While the Chinese mainland continues to battle outbreaks of the COVID-19 Omicron variant at home, there have been recent signs that entry into China from abroad continues to ease.
Chinese embassies in a number of countries – including the United States – have updated rules regarding COVID-19 for those headed to China.
Screengrab via Embassy of the People's Republic of China in the United States of America
The key change?
Many inbound travelers are no longer required to undergo testing seven days prior to travel.
However, most inbound travelers will still need to complete one nucleic test 48 hours before travel, and another 24 hours before travel.
Inbound travelers will also be required to undertake an antigen test 12 hours before departure.
In many cases, IgM blood tests are also no longer required.
NOTE: Entry requirements differ by country; be sure to double check specific entry requirements with your nearest Chinese embassy or consulate before arranging travel to China.
The news comes as China begins reducing quarantine time for inbound travelers.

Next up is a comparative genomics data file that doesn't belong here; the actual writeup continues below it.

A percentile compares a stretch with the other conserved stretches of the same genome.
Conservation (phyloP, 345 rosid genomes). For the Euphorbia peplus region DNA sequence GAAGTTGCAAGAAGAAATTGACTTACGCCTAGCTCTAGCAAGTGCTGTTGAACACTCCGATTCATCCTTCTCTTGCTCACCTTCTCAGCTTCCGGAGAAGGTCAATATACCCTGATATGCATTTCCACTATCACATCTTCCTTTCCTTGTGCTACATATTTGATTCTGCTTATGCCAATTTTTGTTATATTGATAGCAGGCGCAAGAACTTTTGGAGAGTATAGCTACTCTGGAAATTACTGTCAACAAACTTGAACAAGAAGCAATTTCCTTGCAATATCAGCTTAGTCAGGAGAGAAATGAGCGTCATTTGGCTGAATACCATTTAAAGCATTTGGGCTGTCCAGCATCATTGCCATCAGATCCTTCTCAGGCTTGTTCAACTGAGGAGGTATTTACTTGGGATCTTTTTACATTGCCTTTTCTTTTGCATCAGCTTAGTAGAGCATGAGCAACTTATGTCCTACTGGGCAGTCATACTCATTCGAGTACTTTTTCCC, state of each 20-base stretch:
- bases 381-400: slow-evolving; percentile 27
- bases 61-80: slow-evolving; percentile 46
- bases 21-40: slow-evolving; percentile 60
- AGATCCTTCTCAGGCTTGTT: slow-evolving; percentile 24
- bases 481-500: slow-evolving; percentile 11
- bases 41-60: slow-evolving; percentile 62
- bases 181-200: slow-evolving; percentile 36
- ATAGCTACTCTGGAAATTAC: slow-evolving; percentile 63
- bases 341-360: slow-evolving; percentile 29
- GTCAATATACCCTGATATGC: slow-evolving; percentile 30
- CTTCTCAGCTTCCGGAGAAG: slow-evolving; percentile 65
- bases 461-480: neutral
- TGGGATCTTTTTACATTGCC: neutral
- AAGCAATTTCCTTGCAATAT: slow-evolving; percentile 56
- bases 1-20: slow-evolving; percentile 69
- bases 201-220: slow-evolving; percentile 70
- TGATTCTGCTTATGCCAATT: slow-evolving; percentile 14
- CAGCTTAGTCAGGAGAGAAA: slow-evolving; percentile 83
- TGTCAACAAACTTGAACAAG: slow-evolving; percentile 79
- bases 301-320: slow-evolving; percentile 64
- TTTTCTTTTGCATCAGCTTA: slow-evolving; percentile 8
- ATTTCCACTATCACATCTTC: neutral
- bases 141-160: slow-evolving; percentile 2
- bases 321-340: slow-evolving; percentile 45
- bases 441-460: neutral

In mid-April, the southern Chinese port city of Xiamen, Fujian province announced that it would trial a ‘10+7’ policy i.e. 10 days in centralized quarantine and seven days of ‘health monitoring’ at home, as opposed to a minimum of 14 days of centralized quarantine and seven days of ‘health monitoring.’
Beijing later announced that it would follow Xiamen’s lead in implementing the ‘10+7’ policy.
The policy has a few caveats, but at least it’s a step in the right direction.
China continues to pursue its ‘dynamic zero-COVID’ policy which seeks to eliminate the spread of the virus rather than ‘live with it.’
That’s not going to change anytime soon, given recent domestic outbreaks. However, with the latest changes to international travel, perhaps getting back to ‘normal’ is not so far down the road.
[Cover image via Weibo/@新社会]